2022 overall champion Steven Munatones, 60, finished third at Cactus last month, just over 11 minutes behind Rice. The Munatones have dedicated their lives to sports. In the 1970s he was a teenage reporter for an international swimming publication. In the 1990s, he won two US Open Water Masters National Championships and was part of the small international team that helped lead open water swimming to the 2008 Olympics, an effort that has continued since the 1980s.

In 2016, Munatones suffered a heart attack at his home in Huntington Beach, California. His teenage son performed CPR on him. until help arrives. After years of recovery, she started dreaming of swimming in open water again during the pandemic. He has been swimming thousands of meters since 1994, but signed up for SCAR last year. He trained hard, perhaps harder than ever, and surprised himself and everyone else with victories.

"When you recover from what I've done," Munatones said, "everything is a plus. At the end of every day, I'm like, Wow, I've got another one."

Despite the heat from the sun, the water in Canyon Lake was cool, especially for the first mile or so. Some retreated, but most persisted. They take sips of electrolytes every 30 to 60 minutes to stay hydrated, and when their fuel tanks run out, they eat red grapes, black licorice, dates or chocolate, energy gels or purees, or maple syrup. Swimmers are provided with their own food bags, which are managed by their kayakers, who paddle to the dominant side of the breathing swimmer and paddle the most efficient line.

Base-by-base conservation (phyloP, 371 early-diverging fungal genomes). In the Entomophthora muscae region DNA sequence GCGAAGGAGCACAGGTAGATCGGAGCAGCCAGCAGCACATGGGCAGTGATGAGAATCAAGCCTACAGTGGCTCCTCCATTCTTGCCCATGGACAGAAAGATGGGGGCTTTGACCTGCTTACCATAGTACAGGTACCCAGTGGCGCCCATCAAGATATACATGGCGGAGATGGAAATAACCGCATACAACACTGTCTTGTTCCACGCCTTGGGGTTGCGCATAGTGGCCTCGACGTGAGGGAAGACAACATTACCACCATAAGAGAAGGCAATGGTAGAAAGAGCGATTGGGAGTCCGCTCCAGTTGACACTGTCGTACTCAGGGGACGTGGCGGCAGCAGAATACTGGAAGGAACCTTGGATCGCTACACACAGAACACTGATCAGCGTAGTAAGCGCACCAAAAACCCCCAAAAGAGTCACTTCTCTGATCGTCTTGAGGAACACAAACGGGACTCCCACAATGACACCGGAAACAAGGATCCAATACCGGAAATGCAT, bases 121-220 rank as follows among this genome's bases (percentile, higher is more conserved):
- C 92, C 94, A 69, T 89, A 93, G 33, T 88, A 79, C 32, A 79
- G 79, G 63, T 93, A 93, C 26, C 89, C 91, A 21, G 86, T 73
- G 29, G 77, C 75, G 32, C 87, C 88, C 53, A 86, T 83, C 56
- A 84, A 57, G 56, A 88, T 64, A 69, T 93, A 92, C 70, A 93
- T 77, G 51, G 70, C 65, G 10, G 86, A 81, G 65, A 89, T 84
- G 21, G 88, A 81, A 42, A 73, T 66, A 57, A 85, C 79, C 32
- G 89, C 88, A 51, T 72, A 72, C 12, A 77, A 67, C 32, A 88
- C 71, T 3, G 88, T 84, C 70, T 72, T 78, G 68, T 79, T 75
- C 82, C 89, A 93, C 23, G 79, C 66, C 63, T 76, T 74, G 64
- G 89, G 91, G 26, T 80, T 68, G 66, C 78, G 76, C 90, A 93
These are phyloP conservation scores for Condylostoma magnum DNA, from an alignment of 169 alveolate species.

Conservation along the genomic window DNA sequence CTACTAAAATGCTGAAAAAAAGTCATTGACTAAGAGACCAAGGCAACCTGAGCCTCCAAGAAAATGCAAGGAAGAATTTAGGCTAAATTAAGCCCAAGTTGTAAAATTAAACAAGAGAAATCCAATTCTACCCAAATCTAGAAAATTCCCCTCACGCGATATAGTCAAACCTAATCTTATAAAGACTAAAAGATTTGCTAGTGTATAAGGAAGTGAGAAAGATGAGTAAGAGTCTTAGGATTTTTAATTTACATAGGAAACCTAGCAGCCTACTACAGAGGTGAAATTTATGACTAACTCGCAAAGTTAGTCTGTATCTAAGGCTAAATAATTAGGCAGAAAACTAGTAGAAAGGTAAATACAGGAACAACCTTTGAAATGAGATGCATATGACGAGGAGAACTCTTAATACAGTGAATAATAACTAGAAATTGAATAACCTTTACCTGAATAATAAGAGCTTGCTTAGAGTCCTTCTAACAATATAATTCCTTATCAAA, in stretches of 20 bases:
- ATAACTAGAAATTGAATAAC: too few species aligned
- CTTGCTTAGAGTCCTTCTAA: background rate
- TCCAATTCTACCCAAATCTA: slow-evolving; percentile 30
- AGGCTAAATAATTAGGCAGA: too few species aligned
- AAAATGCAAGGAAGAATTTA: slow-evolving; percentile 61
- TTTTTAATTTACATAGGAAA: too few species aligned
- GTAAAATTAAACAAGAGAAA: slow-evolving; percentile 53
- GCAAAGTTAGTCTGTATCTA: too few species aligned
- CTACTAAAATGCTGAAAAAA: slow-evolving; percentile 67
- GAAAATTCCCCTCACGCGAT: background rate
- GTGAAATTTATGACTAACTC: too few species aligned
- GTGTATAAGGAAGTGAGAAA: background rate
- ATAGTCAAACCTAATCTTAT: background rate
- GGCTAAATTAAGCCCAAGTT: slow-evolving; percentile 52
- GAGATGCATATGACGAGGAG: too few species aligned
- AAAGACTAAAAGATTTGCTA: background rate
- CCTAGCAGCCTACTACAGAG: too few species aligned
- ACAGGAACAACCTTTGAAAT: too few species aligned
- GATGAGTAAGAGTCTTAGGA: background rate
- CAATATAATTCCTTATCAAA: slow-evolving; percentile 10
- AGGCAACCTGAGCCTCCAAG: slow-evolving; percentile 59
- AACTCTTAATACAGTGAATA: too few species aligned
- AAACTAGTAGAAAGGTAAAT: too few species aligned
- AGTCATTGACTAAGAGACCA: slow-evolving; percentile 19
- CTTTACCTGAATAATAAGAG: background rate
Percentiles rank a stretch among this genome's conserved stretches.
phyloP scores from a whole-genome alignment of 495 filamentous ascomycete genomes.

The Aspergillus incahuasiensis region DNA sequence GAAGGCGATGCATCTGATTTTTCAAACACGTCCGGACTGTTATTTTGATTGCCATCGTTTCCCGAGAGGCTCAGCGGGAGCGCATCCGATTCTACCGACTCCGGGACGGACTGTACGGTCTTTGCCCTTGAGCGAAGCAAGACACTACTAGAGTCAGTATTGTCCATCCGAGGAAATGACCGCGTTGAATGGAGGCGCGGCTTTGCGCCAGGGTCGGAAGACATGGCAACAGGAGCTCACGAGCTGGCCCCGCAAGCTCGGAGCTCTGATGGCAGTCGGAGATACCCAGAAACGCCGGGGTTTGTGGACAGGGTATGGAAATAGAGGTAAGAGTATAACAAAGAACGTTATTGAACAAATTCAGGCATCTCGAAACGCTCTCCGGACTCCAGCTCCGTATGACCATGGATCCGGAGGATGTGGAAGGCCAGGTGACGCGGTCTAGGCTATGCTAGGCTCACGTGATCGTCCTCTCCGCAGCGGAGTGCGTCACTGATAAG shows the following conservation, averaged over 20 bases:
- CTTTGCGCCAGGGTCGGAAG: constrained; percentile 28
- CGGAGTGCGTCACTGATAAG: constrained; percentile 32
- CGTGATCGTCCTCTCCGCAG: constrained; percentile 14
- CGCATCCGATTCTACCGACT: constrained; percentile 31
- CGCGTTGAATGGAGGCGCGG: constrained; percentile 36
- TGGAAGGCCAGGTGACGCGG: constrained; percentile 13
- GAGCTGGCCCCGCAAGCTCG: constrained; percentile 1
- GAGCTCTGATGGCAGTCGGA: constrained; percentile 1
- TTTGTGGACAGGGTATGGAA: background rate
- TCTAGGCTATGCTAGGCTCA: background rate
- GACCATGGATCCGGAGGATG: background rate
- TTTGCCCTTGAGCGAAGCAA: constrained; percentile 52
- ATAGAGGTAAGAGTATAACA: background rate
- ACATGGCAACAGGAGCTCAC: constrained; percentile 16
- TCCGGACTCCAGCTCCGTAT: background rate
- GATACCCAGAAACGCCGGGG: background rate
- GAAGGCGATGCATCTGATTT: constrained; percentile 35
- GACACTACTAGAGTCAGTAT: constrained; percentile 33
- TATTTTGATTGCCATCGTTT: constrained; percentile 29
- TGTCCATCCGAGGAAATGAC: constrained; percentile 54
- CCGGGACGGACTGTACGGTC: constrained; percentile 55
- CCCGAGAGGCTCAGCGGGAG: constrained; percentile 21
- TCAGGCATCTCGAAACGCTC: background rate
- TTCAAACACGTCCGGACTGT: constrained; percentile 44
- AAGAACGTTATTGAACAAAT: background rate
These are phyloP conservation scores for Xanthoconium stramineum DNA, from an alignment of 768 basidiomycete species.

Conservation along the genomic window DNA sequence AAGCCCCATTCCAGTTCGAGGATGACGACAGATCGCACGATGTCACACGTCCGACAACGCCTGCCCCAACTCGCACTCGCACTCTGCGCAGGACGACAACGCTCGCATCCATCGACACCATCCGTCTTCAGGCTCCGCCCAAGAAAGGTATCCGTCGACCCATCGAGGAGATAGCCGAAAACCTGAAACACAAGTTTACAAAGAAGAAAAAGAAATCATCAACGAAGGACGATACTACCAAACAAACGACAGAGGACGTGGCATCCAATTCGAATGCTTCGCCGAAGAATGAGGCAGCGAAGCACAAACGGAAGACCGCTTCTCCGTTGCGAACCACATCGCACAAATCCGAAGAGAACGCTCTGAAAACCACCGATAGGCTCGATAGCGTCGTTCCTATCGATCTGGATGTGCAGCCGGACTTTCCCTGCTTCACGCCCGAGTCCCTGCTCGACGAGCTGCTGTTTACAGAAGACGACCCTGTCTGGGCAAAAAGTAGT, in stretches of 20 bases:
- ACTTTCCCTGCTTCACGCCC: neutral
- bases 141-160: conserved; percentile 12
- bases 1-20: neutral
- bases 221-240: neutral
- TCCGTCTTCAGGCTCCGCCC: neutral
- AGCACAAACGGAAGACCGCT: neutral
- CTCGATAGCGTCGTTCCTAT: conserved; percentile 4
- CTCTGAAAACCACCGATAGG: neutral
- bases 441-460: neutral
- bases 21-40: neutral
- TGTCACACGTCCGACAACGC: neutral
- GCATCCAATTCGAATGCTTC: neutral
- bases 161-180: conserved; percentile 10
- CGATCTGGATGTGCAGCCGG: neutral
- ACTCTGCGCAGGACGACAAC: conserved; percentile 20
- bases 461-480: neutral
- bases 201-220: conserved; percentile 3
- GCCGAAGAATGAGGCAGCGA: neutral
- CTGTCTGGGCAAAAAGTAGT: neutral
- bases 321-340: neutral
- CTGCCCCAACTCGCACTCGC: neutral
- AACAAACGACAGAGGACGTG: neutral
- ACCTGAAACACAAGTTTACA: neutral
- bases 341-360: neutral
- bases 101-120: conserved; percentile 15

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This year's kayaker is likely to be next year's swimmer and vice versa, because open water swimming is all about generosity and reciprocity. Even Thomas chose kayaking instead of swimming this year.

The fastest runners crossed Saguaro Lake and Canyon Lake in less than three hours, respectively. For Apache, it takes about five hours. The slowest swimmer took just over five hours to complete the shortest swim, while Apache took nine and a half hours.

Breed maintains his focus on body shape and position. The Munatones make them run around. Rhys used love to control her inner turmoil, dedicating various parts of her clan to those she cared about.

Nicholas greets his swimmers at the finish line in what he calls his "fins boat," a pontoon cruiser equipped with a giant craft beer and wine cooler for drinks and a much smaller sports drink and water cooler. Rice and Breed opens the beers and waits for the rest of the field to arrive. Some terminators are flimsy and rickety, while others are built like tanks, with many variations between them.

"That's why I love this sport," Breed said. "All shapes, all shapes, are welcome, and you'll see people of all sizes excel at it."

As the athletes "hydrated" and sunbathed, they shared training tips and mapped out future activities. In the end, no one cheered more than Rice. He stood up, clapped his hands and shouted. Two down, two grueling dives to go.

“I have to root them out,” he said. "They're all great people, it's a tough competition and I hope they all achieve their goals."